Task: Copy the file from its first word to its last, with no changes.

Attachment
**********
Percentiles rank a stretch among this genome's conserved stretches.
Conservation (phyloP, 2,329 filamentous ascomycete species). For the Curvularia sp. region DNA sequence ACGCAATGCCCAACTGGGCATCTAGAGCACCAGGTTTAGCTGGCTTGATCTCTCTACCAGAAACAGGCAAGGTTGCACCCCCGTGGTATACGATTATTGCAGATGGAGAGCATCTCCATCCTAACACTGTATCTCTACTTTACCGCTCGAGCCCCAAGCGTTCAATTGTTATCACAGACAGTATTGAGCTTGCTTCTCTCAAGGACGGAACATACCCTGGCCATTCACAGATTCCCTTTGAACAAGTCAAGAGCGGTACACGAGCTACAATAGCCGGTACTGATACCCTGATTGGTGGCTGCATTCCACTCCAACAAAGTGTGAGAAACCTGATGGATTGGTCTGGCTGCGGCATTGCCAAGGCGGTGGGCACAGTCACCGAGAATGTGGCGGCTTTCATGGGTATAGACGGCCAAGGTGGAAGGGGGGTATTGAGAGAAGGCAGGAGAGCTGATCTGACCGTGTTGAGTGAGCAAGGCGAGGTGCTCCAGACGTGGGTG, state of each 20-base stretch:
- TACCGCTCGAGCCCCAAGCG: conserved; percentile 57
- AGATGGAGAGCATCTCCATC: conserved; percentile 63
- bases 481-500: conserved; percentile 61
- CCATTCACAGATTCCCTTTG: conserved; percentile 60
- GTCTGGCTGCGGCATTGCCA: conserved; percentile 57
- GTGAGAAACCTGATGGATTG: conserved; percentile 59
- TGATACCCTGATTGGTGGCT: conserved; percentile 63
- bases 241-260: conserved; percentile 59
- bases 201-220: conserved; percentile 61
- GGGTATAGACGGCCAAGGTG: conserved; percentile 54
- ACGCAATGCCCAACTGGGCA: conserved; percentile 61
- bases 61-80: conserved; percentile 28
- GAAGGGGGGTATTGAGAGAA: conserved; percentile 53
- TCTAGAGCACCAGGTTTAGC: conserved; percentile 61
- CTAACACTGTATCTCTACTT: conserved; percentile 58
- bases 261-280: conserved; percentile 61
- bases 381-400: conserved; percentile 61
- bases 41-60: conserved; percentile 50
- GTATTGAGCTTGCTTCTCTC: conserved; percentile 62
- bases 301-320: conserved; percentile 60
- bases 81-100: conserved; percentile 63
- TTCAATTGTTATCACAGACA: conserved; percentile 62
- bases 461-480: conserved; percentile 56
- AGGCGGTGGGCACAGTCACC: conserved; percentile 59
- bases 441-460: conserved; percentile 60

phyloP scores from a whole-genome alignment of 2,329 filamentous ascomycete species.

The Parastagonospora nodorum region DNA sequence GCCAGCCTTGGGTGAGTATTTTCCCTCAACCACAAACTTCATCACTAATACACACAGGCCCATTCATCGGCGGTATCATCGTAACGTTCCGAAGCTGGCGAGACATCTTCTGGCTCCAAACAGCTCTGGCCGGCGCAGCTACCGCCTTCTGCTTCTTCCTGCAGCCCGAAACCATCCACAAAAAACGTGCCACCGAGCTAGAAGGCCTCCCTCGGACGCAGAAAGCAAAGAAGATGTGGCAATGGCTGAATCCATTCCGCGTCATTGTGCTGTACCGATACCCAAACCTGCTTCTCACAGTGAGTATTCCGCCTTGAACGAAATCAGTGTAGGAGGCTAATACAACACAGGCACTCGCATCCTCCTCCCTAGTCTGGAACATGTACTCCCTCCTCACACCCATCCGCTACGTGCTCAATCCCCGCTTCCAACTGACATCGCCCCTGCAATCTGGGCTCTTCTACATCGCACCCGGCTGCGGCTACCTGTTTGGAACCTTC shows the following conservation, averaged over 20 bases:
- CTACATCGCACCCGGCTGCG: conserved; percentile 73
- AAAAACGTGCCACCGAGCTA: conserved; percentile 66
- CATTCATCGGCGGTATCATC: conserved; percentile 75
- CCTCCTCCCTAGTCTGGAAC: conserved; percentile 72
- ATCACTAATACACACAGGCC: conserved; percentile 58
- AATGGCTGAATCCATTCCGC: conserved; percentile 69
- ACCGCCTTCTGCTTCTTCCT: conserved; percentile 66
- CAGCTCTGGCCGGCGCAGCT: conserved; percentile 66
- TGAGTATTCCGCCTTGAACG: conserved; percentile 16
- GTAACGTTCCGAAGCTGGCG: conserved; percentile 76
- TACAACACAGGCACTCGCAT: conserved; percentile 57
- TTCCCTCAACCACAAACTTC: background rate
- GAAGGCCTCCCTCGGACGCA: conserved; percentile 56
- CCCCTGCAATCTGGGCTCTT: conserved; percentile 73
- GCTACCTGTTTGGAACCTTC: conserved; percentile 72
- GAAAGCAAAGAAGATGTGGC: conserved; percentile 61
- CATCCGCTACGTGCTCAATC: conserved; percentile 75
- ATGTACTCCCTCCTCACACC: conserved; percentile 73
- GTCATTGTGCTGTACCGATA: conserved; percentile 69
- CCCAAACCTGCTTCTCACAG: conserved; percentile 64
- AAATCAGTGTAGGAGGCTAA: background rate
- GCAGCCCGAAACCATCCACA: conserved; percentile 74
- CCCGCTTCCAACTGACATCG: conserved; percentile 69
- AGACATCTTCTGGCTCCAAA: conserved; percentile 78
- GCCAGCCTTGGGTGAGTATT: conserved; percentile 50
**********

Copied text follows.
Percentiles rank a stretch among this genome's conserved stretches.
Conservation (phyloP, 2,329 filamentous ascomycete species). For the Curvularia sp. region DNA sequence ACGCAATGCCCAACTGGGCATCTAGAGCACCAGGTTTAGCTGGCTTGATCTCTCTACCAGAAACAGGCAAGGTTGCACCCCCGTGGTATACGATTATTGCAGATGGAGAGCATCTCCATCCTAACACTGTATCTCTACTTTACCGCTCGAGCCCCAAGCGTTCAATTGTTATCACAGACAGTATTGAGCTTGCTTCTCTCAAGGACGGAACATACCCTGGCCATTCACAGATTCCCTTTGAACAAGTCAAGAGCGGTACACGAGCTACAATAGCCGGTACTGATACCCTGATTGGTGGCTGCATTCCACTCCAACAAAGTGTGAGAAACCTGATGGATTGGTCTGGCTGCGGCATTGCCAAGGCGGTGGGCACAGTCACCGAGAATGTGGCGGCTTTCATGGGTATAGACGGCCAAGGTGGAAGGGGGGTATTGAGAGAAGGCAGGAGAGCTGATCTGACCGTGTTGAGTGAGCAAGGCGAGGTGCTCCAGACGTGGGTG, state of each 20-base stretch:
- TACCGCTCGAGCCCCAAGCG: conserved; percentile 57
- AGATGGAGAGCATCTCCATC: conserved; percentile 63
- bases 481-500: conserved; percentile 61
- CCATTCACAGATTCCCTTTG: conserved; percentile 60
- GTCTGGCTGCGGCATTGCCA: conserved; percentile 57
- GTGAGAAACCTGATGGATTG: conserved; percentile 59
- TGATACCCTGATTGGTGGCT: conserved; percentile 63
- bases 241-260: conserved; percentile 59
- bases 201-220: conserved; percentile 61
- GGGTATAGACGGCCAAGGTG: conserved; percentile 54
- ACGCAATGCCCAACTGGGCA: conserved; percentile 61
- bases 61-80: conserved; percentile 28
- GAAGGGGGGTATTGAGAGAA: conserved; percentile 53
- TCTAGAGCACCAGGTTTAGC: conserved; percentile 61
- CTAACACTGTATCTCTACTT: conserved; percentile 58
- bases 261-280: conserved; percentile 61
- bases 381-400: conserved; percentile 61
- bases 41-60: conserved; percentile 50
- GTATTGAGCTTGCTTCTCTC: conserved; percentile 62
- bases 301-320: conserved; percentile 60
- bases 81-100: conserved; percentile 63
- TTCAATTGTTATCACAGACA: conserved; percentile 62
- bases 461-480: conserved; percentile 56
- AGGCGGTGGGCACAGTCACC: conserved; percentile 59
- bases 441-460: conserved; percentile 60

phyloP scores from a whole-genome alignment of 2,329 filamentous ascomycete species.

The Parastagonospora nodorum region DNA sequence GCCAGCCTTGGGTGAGTATTTTCCCTCAACCACAAACTTCATCACTAATACACACAGGCCCATTCATCGGCGGTATCATCGTAACGTTCCGAAGCTGGCGAGACATCTTCTGGCTCCAAACAGCTCTGGCCGGCGCAGCTACCGCCTTCTGCTTCTTCCTGCAGCCCGAAACCATCCACAAAAAACGTGCCACCGAGCTAGAAGGCCTCCCTCGGACGCAGAAAGCAAAGAAGATGTGGCAATGGCTGAATCCATTCCGCGTCATTGTGCTGTACCGATACCCAAACCTGCTTCTCACAGTGAGTATTCCGCCTTGAACGAAATCAGTGTAGGAGGCTAATACAACACAGGCACTCGCATCCTCCTCCCTAGTCTGGAACATGTACTCCCTCCTCACACCCATCCGCTACGTGCTCAATCCCCGCTTCCAACTGACATCGCCCCTGCAATCTGGGCTCTTCTACATCGCACCCGGCTGCGGCTACCTGTTTGGAACCTTC shows the following conservation, averaged over 20 bases:
- CTACATCGCACCCGGCTGCG: conserved; percentile 73
- AAAAACGTGCCACCGAGCTA: conserved; percentile 66
- CATTCATCGGCGGTATCATC: conserved; percentile 75
- CCTCCTCCCTAGTCTGGAAC: conserved; percentile 72
- ATCACTAATACACACAGGCC: conserved; percentile 58
- AATGGCTGAATCCATTCCGC: conserved; percentile 69
- ACCGCCTTCTGCTTCTTCCT: conserved; percentile 66
- CAGCTCTGGCCGGCGCAGCT: conserved; percentile 66
- TGAGTATTCCGCCTTGAACG: conserved; percentile 16
- GTAACGTTCCGAAGCTGGCG: conserved; percentile 76
- TACAACACAGGCACTCGCAT: conserved; percentile 57
- TTCCCTCAACCACAAACTTC: background rate
- GAAGGCCTCCCTCGGACGCA: conserved; percentile 56
- CCCCTGCAATCTGGGCTCTT: conserved; percentile 73
- GCTACCTGTTTGGAACCTTC: conserved; percentile 72
- GAAAGCAAAGAAGATGTGGC: conserved; percentile 61
- CATCCGCTACGTGCTCAATC: conserved; percentile 75
- ATGTACTCCCTCCTCACACC: conserved; percentile 73
- GTCATTGTGCTGTACCGATA: conserved; percentile 69
- CCCAAACCTGCTTCTCACAG: conserved; percentile 64
- AAATCAGTGTAGGAGGCTAA: background rate
- GCAGCCCGAAACCATCCACA: conserved; percentile 74
- CCCGCTTCCAACTGACATCG: conserved; percentile 69
- AGACATCTTCTGGCTCCAAA: conserved; percentile 78
- GCCAGCCTTGGGTGAGTATT: conserved; percentile 50